Jordan and the IMF
The Executive Board of the International Monetary Fund (IMF) has discussed Jordan's performance under an economic program supported by a three-year SDR 127.88 million (about US$162 million) Extended Fund Facility arrangement (see Press Release No. 99/13), and completed the fourth and fifth reviews under the arrangement. Completion of these final reviews enables the release of SDR 60.89 million (about US$77 million), which would bring total disbursements to Jordan under the IMF-supported program to SDR 127.88 million (about US$162 million).
At the completion of the Executive Board's discussion of Jordan's economic and structural reforms, Anne Krueger, First Deputy Managing Director and acting Chair, issued the following statement:
"Jordan's economic performance has continued to strengthen over the last three years under the Fund-supported program. Real growth has accelerated to over 4 percent-led by strong export growth-inflation remains low, the public debt ratio has declined significantly, international reserves have risen to a comfortable level, and interest rates are at historic lows. In 2001, the fiscal deficit was also reduced, albeit less than the authorities originally planned. These successes reflect the authorities' pursuit of prudent macroeconomic policies and a strong package of structural reforms, including trade liberalization, a wide-ranging privatization program, and legal and administrative reforms.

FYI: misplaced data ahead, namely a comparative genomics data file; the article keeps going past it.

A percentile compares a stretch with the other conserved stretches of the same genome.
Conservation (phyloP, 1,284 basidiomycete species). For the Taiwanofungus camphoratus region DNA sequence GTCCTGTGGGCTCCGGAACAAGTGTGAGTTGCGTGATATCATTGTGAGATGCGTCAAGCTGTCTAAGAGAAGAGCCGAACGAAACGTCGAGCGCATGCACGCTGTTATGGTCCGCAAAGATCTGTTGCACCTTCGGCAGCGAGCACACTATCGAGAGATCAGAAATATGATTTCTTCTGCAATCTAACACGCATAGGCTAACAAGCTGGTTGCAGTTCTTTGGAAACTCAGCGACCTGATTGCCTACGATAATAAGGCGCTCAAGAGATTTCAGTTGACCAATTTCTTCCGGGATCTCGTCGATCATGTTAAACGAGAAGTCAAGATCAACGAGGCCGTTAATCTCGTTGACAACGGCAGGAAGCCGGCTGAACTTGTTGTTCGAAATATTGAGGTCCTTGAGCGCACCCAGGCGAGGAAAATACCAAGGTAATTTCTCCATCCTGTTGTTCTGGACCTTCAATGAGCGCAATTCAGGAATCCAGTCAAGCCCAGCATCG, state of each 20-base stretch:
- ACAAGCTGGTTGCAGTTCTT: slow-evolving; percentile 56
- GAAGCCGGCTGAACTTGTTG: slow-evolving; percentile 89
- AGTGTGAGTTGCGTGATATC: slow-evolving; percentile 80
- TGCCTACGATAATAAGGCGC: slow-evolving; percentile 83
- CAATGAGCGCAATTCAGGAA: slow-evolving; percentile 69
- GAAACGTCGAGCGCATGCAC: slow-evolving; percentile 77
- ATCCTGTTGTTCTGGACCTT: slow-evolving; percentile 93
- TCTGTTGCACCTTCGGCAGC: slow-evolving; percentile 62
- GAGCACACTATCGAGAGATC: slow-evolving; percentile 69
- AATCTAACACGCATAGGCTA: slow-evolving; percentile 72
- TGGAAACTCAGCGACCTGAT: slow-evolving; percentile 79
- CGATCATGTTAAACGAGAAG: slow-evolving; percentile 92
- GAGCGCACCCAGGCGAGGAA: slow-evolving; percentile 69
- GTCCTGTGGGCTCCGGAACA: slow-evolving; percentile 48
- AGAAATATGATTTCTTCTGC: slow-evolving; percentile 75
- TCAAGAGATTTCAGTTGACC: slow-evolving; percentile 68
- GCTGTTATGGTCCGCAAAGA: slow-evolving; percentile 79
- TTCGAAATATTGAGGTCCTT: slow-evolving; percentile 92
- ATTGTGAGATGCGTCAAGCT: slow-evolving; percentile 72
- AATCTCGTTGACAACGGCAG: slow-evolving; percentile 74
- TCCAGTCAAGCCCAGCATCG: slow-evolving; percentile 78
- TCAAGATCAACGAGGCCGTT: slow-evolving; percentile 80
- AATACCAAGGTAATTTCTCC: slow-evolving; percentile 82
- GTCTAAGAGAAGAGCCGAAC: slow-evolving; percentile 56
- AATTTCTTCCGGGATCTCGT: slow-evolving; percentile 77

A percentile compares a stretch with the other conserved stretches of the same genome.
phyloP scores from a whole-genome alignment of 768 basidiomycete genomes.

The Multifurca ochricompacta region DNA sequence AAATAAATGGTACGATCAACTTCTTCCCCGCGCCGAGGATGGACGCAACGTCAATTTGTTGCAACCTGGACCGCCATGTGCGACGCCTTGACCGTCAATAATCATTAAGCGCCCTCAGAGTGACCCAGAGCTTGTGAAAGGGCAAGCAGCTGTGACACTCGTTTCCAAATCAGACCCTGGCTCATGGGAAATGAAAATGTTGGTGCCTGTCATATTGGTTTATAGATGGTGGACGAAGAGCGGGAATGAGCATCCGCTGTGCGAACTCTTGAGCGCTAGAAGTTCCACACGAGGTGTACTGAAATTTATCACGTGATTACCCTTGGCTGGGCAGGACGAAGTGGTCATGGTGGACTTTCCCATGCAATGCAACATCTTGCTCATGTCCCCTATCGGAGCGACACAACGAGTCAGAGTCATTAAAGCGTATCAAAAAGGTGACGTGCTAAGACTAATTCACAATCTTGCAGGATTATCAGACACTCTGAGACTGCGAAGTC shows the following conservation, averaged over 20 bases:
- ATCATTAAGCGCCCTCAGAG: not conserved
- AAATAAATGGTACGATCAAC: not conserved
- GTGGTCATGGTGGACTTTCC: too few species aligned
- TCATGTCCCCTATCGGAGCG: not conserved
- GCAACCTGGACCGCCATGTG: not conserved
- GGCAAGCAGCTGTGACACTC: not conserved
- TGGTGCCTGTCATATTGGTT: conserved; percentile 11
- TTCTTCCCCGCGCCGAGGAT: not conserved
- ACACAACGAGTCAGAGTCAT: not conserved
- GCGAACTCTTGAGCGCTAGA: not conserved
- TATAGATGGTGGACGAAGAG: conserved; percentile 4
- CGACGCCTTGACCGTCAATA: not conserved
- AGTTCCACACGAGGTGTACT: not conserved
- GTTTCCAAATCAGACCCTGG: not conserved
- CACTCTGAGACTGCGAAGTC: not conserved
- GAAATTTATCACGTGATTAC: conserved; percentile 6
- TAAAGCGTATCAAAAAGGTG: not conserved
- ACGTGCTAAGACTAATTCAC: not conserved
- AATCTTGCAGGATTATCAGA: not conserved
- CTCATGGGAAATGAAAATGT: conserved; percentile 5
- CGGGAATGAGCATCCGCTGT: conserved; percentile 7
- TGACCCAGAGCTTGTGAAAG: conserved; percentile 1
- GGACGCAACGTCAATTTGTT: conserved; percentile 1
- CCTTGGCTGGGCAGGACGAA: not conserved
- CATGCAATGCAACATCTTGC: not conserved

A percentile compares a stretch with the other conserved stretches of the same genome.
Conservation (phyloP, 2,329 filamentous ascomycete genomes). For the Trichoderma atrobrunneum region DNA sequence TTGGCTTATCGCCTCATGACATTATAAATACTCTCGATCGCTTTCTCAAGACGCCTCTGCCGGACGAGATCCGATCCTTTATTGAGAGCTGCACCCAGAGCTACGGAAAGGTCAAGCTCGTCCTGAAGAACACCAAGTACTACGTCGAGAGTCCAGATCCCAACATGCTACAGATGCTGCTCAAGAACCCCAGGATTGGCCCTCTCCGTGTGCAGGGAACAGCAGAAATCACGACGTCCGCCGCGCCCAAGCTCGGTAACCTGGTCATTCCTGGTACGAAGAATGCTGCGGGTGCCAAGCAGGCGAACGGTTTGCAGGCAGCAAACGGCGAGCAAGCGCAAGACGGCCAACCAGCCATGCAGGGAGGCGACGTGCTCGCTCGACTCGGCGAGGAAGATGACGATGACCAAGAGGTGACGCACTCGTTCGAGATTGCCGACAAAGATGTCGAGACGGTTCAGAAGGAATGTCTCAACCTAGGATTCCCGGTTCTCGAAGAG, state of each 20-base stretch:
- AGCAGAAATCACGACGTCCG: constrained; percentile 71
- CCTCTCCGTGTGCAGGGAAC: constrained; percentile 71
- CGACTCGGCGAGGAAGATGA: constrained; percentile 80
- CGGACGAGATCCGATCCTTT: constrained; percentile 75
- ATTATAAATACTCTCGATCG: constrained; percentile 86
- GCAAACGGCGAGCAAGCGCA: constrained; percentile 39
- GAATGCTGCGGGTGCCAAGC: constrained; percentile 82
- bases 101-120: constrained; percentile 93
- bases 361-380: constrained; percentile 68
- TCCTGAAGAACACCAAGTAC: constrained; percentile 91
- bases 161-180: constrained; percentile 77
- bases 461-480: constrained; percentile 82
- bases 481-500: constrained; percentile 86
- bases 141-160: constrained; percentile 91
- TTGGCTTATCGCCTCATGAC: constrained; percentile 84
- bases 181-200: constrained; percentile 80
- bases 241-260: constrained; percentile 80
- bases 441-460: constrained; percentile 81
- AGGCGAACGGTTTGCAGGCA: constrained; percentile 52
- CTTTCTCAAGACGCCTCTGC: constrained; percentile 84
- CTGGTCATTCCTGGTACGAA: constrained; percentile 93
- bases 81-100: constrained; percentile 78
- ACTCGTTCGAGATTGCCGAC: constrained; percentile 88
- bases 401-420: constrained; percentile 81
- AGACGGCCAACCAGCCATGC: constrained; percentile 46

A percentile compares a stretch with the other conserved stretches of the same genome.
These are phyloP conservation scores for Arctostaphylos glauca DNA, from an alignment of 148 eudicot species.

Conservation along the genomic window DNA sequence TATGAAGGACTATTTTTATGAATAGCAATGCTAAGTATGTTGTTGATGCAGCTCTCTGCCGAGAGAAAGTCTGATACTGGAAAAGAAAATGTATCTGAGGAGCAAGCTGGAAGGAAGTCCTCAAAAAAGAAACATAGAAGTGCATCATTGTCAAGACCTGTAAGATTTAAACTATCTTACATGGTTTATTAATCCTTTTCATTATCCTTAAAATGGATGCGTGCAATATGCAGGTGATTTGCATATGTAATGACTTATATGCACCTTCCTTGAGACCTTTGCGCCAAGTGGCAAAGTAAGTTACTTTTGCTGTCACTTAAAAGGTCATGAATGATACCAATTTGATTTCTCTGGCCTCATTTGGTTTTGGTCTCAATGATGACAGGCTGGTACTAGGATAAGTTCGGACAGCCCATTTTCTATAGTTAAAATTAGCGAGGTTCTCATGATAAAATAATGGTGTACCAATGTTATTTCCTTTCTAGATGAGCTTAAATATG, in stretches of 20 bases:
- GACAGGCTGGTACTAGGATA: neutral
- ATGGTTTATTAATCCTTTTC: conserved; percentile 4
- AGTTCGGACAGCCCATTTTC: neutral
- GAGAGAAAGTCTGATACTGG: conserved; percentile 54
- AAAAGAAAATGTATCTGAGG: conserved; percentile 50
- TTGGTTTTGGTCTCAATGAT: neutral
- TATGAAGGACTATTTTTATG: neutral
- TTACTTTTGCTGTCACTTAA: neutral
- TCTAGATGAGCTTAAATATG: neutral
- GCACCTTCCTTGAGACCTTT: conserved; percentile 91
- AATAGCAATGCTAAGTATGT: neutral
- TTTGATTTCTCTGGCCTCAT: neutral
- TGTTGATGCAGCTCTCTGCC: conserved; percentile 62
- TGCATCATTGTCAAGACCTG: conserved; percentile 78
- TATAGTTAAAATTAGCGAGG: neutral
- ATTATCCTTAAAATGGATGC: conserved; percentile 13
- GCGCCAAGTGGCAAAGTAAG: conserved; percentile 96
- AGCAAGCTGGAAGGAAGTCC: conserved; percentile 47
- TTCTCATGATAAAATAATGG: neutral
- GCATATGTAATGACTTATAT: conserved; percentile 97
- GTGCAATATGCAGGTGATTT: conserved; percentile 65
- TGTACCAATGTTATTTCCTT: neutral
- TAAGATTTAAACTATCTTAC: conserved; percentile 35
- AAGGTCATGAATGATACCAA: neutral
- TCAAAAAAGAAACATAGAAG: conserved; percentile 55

"In completing the fourth and fifth reviews under Jordan's Extended Arrangement with the Fund, the Executive Board emphasized the importance of adhering to the authorities' plan to achieve further fiscal consolidation, together with accelerated privatization, in order to bring the public debt burden down to a more sustainable level over the medium-term.
"The authorities' 2002 program targets further fiscal consolidation through revenue and expenditure measures. The recent measures to extend the General Sales Tax to exempted and zero-rated products, to increase petroleum product prices, and other measures to reduce subsidies, represent important steps to strengthen the budgetary position. These measures were required to ensure the achievement of the target for the fiscal deficit for 2002. The strict adherence to the authorities' strategy to finance the Plan for Social and Economic Transformation (PSET) exclusively from foreign grants and a limited portion of privatization proceeds will be essential to reduce the debt burden further in the coming years.
"Continued progress with fiscal consolidation will also require action on a number of structural fronts. On the expenditure side, the implementation of measures to reform the public pension system will be essential to reduce the burden on the budget. On the revenue side, the authorities should broaden the tax base further, improve tax administration, and adjust petroleum product prices as needed to protect revenue. An acceleration of other structural reforms, as envisaged under the PSET, including privatization, human resource development, and legal and administrative reforms, are likely to strengthen Jordan's growth outlook over the long-run," Ms. Krueger stated.
IMF EXTERNAL RELATIONS DEPARTMENT